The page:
Witches butter, little pins, and earthstars…..the wonderful world of fungi intrigues & delights

Witches butter, little pins, and earthstars…..the wonderful world of fungi intrigues & delights

Forget the blue whale. A fungus in the USA is the largest organism on the planet, occupying some 2,384 acres (965 hectares) and is estimated to be 2,400 years old (but could be as ancient as 8,650 years!) While nothing that size is found here in South East SA or South West Victoria (that we know of…..), earlier this month we got the chance to learn heaps about these amazing organisms as apart of the Up Close ‘Life in the Deadwood’ events.

A box full of local fungus waiting to be identified…..

25 people turned up to listen to the brilliant Pam Catcheside from the SA State Herbarium and Adelaide Fungal Studies Group, who specialises in the wonderful world of fungi. Pam was also joined by her fantastic fungi photographer husband David Catcheside, and Helen Vonow, collections manager for the State Herbarium. After a fascinating look into this hidden, and often forgotten, world (did you know that fungi are more closely related to animals than plants?), Pam took 18 of us on a further journey into understanding this world, teaching us more about the different types of fungus and how to collect and identify them (remember you need a permit to collect fungi on public land!)

Ready to sort out what fungi is what….

The part of the fungus that we see is only the “fruit” of the organism. The living body of the fungus is a mycelium made out of a web of tiny filaments called hyphae. The mycelium is usually hidden in the soil, in wood, or another food source. A mycelium may fill a single ant, or cover many acres, hence why they can become so big. The branching hyphae can add over a half mile (1 km) of total length to the mycelium each day! These webs live unseen until they develop mushrooms, puffballs, truffles, brackets, cups, “earthstars”, “birds nests,” “corals” or other fruiting bodies. If the mycelium produces microscopic fruiting bodies, people may never notice the fungus.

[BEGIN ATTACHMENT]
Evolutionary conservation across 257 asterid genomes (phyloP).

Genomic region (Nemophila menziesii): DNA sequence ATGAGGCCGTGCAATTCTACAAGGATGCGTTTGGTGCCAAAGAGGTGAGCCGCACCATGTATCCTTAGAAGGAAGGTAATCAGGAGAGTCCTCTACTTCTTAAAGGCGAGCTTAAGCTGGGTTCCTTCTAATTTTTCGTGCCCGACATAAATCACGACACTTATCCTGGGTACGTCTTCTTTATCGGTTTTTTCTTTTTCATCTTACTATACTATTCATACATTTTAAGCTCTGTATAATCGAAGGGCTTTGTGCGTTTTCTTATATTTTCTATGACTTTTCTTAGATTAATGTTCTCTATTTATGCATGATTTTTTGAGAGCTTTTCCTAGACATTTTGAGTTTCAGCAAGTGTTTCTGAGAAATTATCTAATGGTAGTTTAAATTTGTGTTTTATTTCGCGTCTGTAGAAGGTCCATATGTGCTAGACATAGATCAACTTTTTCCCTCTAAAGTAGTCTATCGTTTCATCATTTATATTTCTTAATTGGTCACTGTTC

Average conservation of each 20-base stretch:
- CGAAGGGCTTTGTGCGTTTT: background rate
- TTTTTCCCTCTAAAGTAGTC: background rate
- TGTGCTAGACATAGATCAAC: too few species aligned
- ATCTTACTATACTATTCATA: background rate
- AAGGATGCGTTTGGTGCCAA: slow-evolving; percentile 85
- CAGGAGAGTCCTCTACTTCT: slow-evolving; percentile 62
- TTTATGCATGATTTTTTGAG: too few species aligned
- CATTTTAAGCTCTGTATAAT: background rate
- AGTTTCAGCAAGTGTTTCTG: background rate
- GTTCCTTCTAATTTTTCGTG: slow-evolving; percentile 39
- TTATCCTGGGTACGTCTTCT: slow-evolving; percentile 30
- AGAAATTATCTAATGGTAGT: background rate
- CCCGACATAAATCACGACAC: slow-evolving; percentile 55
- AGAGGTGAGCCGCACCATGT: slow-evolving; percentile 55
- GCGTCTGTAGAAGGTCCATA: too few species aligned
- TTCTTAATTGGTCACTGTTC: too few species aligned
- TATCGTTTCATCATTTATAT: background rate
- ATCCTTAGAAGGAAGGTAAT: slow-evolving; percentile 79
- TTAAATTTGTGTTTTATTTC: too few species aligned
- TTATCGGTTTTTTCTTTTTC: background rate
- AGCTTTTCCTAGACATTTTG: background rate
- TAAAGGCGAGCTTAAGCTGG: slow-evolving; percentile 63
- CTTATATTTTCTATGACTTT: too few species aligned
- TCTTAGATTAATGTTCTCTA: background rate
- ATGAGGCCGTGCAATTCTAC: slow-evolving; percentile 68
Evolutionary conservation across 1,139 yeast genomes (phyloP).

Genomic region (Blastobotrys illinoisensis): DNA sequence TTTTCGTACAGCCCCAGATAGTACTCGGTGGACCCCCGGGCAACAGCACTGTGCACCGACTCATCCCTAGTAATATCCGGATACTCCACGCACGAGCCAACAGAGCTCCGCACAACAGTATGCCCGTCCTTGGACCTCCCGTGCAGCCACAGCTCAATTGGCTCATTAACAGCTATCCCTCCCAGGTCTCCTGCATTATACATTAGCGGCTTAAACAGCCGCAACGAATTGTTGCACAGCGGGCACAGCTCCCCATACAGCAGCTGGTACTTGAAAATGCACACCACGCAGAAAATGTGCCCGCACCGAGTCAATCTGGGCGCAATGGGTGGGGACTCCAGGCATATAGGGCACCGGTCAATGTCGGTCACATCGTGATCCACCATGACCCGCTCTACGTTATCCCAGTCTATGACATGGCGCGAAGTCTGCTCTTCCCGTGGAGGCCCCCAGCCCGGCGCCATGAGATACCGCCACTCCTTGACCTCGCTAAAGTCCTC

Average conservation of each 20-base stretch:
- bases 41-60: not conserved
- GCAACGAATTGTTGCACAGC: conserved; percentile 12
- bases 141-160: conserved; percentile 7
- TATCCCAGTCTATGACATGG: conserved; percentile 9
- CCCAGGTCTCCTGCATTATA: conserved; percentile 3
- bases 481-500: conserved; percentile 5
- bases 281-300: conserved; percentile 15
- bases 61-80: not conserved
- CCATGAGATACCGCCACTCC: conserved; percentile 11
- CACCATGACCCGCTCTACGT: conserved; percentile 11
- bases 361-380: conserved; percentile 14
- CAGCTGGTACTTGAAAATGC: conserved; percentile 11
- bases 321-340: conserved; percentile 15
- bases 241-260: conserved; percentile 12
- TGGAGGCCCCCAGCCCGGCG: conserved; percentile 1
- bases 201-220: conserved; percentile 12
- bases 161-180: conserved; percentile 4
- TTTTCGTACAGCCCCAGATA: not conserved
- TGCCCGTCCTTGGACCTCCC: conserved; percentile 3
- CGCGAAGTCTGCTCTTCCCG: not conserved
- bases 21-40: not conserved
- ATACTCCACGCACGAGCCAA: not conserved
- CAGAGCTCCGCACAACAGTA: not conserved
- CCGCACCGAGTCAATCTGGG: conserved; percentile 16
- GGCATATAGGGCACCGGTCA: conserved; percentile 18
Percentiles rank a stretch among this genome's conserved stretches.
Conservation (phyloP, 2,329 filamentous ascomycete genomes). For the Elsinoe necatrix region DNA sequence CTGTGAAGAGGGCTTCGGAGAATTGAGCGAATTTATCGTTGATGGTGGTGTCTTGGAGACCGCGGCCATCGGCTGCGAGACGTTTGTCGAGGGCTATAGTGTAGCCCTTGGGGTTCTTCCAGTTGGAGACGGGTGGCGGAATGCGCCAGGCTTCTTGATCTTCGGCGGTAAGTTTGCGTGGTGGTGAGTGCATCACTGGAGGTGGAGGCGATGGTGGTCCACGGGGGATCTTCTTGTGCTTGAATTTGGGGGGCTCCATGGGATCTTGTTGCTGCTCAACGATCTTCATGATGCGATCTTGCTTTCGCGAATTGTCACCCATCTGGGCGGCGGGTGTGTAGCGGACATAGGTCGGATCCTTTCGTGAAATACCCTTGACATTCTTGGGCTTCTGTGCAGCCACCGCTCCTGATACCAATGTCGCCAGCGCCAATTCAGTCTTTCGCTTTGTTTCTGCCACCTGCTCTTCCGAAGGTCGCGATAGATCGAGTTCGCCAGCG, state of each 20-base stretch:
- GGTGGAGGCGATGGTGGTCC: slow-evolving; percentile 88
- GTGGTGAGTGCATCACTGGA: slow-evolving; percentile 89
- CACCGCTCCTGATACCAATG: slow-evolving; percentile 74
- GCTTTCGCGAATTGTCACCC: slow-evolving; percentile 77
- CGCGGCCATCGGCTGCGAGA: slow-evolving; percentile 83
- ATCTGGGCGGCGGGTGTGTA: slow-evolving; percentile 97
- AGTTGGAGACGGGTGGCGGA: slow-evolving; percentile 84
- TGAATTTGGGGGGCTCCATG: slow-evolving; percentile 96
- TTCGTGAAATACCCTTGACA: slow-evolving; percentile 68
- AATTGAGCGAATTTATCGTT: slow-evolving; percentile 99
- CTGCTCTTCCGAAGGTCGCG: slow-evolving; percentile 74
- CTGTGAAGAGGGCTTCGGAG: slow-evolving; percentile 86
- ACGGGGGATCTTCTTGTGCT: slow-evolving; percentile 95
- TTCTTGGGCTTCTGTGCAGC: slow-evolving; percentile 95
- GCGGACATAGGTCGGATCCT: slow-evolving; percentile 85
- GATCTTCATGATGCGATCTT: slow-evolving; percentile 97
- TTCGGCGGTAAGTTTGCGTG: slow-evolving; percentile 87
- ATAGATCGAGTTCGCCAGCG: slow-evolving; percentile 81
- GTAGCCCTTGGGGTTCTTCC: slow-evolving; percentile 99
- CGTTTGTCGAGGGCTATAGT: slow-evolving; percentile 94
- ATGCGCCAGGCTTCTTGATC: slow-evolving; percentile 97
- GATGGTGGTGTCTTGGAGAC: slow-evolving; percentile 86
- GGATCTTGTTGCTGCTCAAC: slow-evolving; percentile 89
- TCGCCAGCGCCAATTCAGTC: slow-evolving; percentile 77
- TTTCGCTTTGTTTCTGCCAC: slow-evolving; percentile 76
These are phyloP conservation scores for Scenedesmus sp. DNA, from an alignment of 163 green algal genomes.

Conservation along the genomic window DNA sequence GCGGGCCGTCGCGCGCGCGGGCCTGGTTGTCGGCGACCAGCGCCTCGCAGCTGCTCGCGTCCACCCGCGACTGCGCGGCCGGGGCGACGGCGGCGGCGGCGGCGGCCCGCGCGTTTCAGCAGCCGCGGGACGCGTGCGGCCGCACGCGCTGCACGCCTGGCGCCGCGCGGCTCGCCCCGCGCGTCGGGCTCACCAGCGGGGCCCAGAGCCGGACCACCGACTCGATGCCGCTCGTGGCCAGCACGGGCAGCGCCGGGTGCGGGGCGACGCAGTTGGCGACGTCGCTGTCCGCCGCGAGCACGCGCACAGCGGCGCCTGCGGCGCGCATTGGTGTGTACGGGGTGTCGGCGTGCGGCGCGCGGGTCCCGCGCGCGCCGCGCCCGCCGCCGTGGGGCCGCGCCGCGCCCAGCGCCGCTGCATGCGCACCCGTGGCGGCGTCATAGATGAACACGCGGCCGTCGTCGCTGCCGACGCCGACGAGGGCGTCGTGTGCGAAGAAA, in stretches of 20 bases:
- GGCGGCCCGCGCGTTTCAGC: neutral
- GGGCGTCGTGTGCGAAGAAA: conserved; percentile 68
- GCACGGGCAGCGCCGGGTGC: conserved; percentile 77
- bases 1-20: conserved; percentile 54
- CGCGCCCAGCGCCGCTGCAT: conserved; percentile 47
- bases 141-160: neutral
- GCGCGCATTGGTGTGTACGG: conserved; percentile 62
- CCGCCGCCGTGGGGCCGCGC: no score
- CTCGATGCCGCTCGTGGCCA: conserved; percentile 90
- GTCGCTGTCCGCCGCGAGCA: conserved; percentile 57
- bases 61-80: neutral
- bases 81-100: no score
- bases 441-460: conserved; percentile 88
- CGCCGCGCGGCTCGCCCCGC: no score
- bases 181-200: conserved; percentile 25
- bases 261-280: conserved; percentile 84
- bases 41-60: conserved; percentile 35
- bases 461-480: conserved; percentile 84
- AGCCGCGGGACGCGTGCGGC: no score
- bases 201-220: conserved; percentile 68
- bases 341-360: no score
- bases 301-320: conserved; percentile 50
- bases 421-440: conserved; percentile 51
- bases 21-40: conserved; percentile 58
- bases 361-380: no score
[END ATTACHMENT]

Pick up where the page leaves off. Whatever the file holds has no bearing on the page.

Matching the right colour to properly identify this fungus at the workshop

Most fungi don’t have common names, one reason being that there’s so many out there, and a huge chunk haven’t even been described or have a proper scientific name. However the ones that do have names can be pretty neat, as we learnt out in the field the morning after the workshop at Penola Conservation Park – The Deceiver, Little Pins and my favourite, Witches Butter, a type of Jelly fungus.

That yellowish blob on the stick is Witches Butter, a type of Jelly fungus

We were joined by 16 people for the morning fungi foray, which was a great opportunity to practice what we learnt yesterday (as well as have stroll through a beautiful Conservation Park), before Pam, Dave and Helen were joined by other members of the Fungal Studies Group and spent the rest of the week undertaking collections for the State Herbarium.

What an amazing world it was! A big thank you to Pam, Dave and Helen for sharing their knowledge and enthusiasm with us all. I’ll never look at deadwood quite the same, and will be treating these organisms with much more respect. To find out more about fungi, please go to the Fungimap website: www.fungimap.org.au

Thank you Pam (on left) for letting us take a closer look at local Fungi!



Becky McCann